This is a follow up story for SunHaven. If you're interested in reading how they got started, published about 3 years ago, check it out here.
Hello again! Remind us who you are and what business you started.
Hey! My name is Michael Hillel and I am the founder and CEO of SunHaven. We manufacture and sell outdoor furniture primarily online. Our key customers are still all the major online furniture e-retailers like Wayfair, Walmart.com, Overstock.com, etc.… However, a significant portion of our revenue now comes from our Shopify and Amazon stores where we ship directly to our end customers.
Since we last spoke in 2017 the company has grown at a rate of about 300% per year and we expect 2020 to be our best year to date!
Tell us about what you’ve been up to! Has the business been growing?
The company has grown about 10x in annual revenue since we last spoke in 2017. We have done this by doubling down on iterations of our best selling products and focusing on expansion with our strongest retail partners. Our model has basically been to design and manufacture as many products as we can, as quickly as we can, and then test them on the market. We then replenish the SKUs that work and blow out our slower movers. This has been a great way for us to learn the preferences of our customer base and stay efficient with our inventory.
Work hard, work smart and work long.
The second greatest contributor to our rapid growth has been our excellent customer reviews. From the onset, we placed a large emphasis on manufacturing products that customers would be proud to have in their homes. Our best selling item retails for close to $2,000 and our customers deserve a product worthy of their investment.
In order to deliver the best possible product, we pay close attention to all of our customers’ feedback and are constantly making adjustments in production based on what we receive. For example, we learned that the sectional clips we include to connect and stabilize the furniture pieces were stretching over time (causing our outdoor sofas to slide apart on certain surfaces). With help from our suppliers abroad we were able to quickly redesign these clips to be more durable and tight-fitting. We’ve also made adjustments to the thread we use to stitch our cushions and even the way we package all of our products; all guided by customer reviews.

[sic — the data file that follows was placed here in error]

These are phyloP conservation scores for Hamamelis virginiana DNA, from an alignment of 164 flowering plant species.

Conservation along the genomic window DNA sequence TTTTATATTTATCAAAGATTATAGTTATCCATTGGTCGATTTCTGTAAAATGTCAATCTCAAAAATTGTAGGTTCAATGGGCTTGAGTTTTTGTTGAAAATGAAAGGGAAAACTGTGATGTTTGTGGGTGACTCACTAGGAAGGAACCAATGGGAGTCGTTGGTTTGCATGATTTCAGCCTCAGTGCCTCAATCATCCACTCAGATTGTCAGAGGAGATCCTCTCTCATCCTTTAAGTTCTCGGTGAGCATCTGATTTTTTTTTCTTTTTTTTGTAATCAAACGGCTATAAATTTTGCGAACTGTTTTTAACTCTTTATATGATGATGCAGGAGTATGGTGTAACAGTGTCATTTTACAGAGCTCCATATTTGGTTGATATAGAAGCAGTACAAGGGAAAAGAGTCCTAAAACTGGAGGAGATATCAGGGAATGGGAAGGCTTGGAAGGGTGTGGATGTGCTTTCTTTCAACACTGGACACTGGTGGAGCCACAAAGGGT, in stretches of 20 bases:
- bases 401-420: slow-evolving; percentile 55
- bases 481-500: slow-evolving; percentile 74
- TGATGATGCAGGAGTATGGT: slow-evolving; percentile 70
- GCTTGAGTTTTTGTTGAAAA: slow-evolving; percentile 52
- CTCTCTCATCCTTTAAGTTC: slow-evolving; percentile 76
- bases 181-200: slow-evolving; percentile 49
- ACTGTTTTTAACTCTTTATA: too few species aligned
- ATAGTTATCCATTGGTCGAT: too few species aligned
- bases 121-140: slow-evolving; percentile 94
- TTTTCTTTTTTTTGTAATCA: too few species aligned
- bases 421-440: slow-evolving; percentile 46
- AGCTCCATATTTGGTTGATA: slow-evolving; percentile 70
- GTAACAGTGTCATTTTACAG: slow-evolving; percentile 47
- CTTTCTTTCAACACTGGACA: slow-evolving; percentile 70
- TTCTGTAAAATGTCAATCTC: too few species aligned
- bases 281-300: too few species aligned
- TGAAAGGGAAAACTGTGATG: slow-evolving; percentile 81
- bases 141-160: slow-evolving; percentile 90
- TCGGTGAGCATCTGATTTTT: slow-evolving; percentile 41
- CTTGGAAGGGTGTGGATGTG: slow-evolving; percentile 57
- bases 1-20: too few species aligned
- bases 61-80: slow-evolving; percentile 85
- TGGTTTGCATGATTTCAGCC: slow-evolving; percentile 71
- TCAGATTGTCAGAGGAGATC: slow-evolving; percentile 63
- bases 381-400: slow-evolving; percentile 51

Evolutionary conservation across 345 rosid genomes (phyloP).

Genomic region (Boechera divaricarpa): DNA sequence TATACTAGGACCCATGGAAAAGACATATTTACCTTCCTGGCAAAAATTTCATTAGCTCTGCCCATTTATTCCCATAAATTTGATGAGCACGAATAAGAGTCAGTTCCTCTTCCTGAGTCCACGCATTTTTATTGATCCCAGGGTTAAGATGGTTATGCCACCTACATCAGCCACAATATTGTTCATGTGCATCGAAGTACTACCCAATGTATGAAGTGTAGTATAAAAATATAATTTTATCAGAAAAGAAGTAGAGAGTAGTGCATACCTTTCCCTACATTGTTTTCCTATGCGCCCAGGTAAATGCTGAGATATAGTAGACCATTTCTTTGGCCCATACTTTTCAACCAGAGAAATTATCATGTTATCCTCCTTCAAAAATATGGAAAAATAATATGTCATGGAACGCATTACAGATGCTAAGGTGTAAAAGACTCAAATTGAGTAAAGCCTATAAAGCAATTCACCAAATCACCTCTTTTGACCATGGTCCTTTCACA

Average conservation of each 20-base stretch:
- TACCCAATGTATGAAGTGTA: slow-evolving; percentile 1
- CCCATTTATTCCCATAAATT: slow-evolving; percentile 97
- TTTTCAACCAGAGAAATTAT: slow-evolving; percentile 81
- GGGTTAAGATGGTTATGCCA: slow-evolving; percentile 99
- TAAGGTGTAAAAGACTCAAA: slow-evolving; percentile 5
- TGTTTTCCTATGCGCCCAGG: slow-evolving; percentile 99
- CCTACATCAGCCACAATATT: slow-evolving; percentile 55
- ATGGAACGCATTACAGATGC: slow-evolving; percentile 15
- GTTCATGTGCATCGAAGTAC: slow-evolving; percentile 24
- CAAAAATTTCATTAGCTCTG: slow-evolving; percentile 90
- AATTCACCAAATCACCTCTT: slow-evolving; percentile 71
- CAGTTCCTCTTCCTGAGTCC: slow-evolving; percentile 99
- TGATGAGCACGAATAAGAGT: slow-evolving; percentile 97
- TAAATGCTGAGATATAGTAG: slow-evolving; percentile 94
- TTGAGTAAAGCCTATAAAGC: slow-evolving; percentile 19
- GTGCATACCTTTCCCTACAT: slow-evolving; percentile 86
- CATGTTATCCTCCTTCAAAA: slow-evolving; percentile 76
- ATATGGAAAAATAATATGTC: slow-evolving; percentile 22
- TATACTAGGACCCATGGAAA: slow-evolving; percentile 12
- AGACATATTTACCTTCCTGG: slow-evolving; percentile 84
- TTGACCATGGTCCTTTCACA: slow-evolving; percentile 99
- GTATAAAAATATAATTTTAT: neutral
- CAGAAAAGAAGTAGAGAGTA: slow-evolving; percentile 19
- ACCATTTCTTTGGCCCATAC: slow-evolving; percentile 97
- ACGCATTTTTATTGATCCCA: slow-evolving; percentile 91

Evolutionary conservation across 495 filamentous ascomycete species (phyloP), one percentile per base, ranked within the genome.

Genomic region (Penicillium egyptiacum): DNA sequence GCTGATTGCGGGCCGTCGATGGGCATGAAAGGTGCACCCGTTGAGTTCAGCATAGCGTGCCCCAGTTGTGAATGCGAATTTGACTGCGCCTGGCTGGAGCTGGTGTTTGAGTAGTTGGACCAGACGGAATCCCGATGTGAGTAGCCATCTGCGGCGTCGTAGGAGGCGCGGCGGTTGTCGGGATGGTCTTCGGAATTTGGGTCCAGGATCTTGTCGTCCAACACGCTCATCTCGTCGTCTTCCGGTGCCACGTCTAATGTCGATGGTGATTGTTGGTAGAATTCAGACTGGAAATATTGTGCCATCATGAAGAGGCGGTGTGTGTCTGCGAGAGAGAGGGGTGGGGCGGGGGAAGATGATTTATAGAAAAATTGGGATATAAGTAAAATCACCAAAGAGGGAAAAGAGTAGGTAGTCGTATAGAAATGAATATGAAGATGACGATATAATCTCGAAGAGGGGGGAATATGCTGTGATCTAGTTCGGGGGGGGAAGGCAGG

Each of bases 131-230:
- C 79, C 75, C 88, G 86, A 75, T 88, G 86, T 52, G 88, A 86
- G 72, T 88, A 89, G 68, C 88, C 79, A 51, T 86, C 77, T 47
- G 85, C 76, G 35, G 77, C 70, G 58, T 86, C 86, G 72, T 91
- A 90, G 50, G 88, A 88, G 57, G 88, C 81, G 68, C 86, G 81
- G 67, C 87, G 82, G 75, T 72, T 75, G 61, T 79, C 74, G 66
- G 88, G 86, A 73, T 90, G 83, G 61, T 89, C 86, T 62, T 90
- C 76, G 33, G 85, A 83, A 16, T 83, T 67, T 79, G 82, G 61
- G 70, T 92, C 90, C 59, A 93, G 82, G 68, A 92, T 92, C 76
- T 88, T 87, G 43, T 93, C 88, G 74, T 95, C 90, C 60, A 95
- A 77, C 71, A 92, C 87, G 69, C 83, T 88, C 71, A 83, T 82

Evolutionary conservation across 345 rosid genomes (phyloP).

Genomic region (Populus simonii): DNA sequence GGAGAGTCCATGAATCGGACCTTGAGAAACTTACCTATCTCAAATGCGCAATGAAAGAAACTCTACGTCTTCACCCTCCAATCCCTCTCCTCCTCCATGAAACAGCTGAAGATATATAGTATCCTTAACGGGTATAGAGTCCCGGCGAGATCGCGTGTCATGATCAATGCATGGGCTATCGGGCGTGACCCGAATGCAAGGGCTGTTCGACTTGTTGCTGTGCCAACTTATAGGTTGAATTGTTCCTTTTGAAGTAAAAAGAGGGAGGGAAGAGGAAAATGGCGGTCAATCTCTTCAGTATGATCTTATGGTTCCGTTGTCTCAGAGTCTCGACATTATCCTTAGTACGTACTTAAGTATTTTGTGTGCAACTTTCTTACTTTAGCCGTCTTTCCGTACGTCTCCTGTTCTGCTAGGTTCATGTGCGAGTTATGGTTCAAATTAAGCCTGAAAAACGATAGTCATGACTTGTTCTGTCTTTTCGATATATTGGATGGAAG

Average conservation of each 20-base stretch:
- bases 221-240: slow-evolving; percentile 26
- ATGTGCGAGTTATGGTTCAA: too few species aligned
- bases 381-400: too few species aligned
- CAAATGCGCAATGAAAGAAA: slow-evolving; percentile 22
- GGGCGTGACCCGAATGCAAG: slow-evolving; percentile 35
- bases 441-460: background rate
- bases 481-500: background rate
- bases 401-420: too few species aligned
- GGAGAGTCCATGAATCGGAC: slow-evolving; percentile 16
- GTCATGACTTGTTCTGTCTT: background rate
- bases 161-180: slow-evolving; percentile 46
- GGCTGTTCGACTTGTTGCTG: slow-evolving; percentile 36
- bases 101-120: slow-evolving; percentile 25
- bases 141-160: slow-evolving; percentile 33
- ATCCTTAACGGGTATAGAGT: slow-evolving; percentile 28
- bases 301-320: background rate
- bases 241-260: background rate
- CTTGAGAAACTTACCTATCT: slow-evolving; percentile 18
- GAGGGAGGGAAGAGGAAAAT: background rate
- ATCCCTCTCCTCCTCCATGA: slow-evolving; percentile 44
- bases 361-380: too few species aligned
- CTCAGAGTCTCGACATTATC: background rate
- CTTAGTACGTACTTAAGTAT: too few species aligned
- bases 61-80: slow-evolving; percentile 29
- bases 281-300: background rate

However, keeping a close eye on production standards is only half the battle. We still need to make sure our customers receive the furniture in pristine condition. For now, all of our products ship fully assembled, which requires us to utilize LTL freight companies for nearly all of the orders. These companies are normally a lot less reliable than UPS or FedEx, have significantly higher damage rates. This makes them very challenging to work with. This was an incredibly frustrating part of our business when we first opened our DTC channels (we had much higher rates of delays and damages than initially expected). Nevertheless, we slowly learned which freight companies would offer our customers the best retail experience and put systems in place to ensure a smooth delivery process. We have also formed strong relationships with several of these companies, allowing us to affordably ship our products and keep our prices competitive. We also have a “no questions asked” policy for anything that arrives in our customers damaged and are generally able to send out a replacement part within 24 hours of receiving any complaint.